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Iron Maiden "Dance" Back

Three-year lull ends with world tour, new album

August 22, 2003 12:00 AM ET

Nearly two weeks still remain on Iron Maiden's Give Me Ed . . . 'Til I'm Dead tour, scheduled through August 30th in Sacramento, after which the band will take a short breather before beginning support of its thirteenth studio album, Dance of Death, due next month.

Dance will spark another round of touring for the U.K. metalmen, who will launch the Dance of Death World tour in Prague on October 22nd. A U.K. outing is set for December, with trips through North America, South America, Japan and the Far East lined up for early 2004.

For Maiden, even after more than twenty-five years of touring and recording, the process is something new. In the good old days of excess, the band used to find itself caught between a feverish need to tour constantly and the synergistic requirement to hit the road behind new material. The group's new M.O. is to tour when they feel the urge and to record during the lulls between.

"The biggest tours we've done over the last three years have been with no album, which felt a little odd," frontman Bruce Dickinson says. "It's great fun, but it's not the sort of thing you can do everyday, because suddenly it starts turning into Vegas, and you do turn into a pastiche of yourself. So our take on touring now is that we're going to be doing less of it, but have more fun when we do it. What's the point of going out and trying to be road warriors ten months on the road? We've done that for umpteen years. If we do it much longer, we'll be dead. It hurts more than it used to."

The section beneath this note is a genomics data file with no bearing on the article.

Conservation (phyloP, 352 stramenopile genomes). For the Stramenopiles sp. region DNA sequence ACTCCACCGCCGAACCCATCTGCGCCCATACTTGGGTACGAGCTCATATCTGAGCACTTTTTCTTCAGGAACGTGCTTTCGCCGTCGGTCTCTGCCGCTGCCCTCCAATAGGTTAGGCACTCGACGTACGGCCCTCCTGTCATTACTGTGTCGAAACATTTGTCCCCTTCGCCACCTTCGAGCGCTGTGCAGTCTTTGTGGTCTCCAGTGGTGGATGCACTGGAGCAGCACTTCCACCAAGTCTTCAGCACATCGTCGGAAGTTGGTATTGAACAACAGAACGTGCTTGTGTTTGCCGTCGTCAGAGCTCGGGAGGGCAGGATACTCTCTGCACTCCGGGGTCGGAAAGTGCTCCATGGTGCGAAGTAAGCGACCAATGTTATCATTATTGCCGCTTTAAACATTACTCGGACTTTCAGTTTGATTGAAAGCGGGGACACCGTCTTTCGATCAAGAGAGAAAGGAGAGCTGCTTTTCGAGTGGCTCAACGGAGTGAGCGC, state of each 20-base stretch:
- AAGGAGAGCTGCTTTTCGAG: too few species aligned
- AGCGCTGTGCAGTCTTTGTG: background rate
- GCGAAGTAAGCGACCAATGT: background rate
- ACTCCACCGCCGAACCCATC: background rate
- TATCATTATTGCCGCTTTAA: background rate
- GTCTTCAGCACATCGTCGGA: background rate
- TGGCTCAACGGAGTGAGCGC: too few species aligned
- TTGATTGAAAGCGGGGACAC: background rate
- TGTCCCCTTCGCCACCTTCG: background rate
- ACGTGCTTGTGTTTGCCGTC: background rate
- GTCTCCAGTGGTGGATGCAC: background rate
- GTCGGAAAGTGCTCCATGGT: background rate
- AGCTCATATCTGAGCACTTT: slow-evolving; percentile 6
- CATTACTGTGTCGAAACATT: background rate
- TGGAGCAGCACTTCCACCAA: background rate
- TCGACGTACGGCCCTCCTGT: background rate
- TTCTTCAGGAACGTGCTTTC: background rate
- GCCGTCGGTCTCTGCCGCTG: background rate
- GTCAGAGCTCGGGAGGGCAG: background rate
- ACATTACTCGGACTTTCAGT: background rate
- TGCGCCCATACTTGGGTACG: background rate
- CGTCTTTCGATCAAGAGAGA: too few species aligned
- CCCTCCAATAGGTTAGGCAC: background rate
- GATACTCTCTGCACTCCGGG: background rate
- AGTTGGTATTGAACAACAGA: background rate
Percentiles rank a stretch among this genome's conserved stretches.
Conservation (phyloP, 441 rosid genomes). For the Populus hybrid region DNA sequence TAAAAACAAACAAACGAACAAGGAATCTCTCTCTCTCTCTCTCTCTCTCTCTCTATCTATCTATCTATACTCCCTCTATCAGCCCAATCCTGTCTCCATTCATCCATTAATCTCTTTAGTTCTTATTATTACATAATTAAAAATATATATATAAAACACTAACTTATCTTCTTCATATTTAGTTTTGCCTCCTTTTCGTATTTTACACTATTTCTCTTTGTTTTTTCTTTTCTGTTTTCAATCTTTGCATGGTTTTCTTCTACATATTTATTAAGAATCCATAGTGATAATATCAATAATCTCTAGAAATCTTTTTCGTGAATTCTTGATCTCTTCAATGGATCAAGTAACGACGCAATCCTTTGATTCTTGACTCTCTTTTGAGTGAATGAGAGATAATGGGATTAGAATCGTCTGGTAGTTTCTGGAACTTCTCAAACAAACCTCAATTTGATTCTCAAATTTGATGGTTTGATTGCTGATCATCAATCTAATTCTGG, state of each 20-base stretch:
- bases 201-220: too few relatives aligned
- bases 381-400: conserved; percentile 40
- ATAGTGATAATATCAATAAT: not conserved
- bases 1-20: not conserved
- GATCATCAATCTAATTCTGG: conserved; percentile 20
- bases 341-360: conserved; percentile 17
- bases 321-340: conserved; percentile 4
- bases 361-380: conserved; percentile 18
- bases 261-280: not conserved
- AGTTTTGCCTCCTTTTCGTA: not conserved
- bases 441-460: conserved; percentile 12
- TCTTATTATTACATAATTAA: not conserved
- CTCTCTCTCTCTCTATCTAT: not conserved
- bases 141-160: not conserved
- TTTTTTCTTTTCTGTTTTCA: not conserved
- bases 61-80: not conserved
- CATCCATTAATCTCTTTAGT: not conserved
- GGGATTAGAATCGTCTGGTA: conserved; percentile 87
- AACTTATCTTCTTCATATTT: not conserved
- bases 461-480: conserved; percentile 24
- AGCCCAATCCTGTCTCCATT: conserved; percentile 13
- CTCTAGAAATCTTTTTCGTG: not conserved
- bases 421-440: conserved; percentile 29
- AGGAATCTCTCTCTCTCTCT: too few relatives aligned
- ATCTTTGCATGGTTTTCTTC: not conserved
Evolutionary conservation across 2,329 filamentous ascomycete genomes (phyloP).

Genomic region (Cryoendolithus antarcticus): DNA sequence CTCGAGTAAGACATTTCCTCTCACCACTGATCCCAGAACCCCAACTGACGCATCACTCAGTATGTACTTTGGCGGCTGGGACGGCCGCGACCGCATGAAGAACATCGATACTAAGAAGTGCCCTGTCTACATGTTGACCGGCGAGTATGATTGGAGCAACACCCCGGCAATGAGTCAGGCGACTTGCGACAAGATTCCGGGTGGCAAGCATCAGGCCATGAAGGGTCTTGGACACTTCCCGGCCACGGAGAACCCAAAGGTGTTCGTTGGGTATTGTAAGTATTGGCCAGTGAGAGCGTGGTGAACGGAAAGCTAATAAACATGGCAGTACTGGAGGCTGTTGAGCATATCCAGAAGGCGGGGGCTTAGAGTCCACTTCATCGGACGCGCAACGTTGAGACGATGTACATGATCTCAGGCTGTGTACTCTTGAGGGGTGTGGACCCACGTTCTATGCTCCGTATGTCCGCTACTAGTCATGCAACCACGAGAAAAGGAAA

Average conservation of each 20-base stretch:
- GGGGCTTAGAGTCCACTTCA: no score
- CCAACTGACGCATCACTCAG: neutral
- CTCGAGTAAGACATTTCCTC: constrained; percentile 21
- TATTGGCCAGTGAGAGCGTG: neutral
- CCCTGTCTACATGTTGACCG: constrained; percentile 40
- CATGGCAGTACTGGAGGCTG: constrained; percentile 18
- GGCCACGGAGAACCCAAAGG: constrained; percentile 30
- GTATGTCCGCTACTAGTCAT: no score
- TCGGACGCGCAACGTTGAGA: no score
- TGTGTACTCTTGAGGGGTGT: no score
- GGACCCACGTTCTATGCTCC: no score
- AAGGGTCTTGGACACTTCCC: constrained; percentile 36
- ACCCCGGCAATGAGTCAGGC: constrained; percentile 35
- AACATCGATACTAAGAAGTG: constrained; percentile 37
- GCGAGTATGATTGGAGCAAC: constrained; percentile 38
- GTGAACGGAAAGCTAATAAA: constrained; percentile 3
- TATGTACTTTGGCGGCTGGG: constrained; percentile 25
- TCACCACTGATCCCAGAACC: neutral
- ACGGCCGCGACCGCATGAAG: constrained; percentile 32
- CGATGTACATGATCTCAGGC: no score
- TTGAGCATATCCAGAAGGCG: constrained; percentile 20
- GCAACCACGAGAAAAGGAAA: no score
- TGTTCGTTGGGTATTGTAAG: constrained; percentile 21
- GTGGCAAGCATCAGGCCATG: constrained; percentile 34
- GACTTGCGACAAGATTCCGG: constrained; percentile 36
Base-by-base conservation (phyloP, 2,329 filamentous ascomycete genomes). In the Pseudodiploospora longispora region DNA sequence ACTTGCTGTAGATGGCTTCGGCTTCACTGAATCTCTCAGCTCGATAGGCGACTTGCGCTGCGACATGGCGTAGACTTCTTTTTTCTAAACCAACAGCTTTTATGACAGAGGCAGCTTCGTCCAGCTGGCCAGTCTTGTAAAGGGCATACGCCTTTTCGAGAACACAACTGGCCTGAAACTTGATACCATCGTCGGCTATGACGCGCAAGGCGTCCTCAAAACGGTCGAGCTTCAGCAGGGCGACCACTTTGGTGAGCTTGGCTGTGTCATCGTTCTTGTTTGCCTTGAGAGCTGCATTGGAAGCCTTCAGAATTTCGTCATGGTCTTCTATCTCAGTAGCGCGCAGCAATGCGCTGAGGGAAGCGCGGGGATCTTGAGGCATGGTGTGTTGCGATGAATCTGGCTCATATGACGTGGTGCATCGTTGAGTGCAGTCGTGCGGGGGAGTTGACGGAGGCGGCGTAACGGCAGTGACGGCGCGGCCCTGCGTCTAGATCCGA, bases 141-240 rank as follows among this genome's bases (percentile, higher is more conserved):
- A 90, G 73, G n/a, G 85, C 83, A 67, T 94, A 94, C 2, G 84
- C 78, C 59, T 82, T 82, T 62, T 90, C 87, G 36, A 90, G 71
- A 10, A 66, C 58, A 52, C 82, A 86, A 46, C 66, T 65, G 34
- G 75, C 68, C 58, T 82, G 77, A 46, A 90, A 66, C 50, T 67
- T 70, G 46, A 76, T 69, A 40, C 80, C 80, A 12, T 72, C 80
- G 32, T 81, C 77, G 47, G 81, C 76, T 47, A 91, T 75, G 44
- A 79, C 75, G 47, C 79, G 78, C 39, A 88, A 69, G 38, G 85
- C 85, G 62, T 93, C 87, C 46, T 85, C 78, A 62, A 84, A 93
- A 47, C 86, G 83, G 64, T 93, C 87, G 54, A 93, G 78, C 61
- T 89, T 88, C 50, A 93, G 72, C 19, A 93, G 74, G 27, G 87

That approach might mean longer lulls between albums, but Dance -- much like its predecessor, 2000's Brave New World -- finds Maiden sounding as assured as in the early-Eighties heyday that yielded metal classics like Killers, Piece of Mind and perhaps its most enduring album, Number of the Beast.

"It's a bit more sophisticated than those days, I suppose," Dickinson says, "but in terms of the energy, it's definitely an equivalent. It's probably an amalgam of the first three albums I did with the band, with about twenty-five years of experience on top, and a willingness to go out on a few things that, for Maiden at least, are a bit experimental. There's a track, "Journeyman," which I suppose you could describe as being a bit melancholy, with some acoustic guitars and such. That side might come out more on the records."

The set was recorded in the spring at Sarm Studios in London with Brave producer Kevin Shirley at the helm and a less indulgent tact on the part of the band. "It's comfortable, but it's also a hell of a lot more focused," Dickinson says. "We did Number of the Beast in five weeks. We were staying up drinking 'til five in the morning. People got to the studio at 2 p.m. and took a few hours to get over the hangover. Then we did three or four hours of useful and productive work and then we celebrated our productive work until four in the morning. This cycle went on and we said, 'This is rock and roll!' Now we get in the studio about midday and work until about five or six and get about five hours of productive work and then we go home."

Track list for Dance of Death:

Wildest Dreams
Rainmaker
No More Lies
Montsegur
Dance of Death
Gates of Tomorrow
New Frontier
Pashendale
Face in the Sand
Age of Innocence
Journeyman

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Song Stories

“Whoomp! (There It Is)”

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Cecil Glenn — a.k.a., "D.C." — was a cook at Magic City, a nude dance club in Atlanta, when he first heard women shout "Whoomp — there it is!" Inspired by the party chant, he and partner Steve "Roll'n" Gibson wrote a song around it. Undaunted by label rejections, they borrowed $2,500 from Glenn's parents and pressed 800 singles, which quickly sold out in the Atlanta area. A record deal came soon after. Glenn said the song was meant for positive partying. "If you're going to say 'Whoomp there it is,' and you're doing something negative, we'd rather it not have come out of your mouth."

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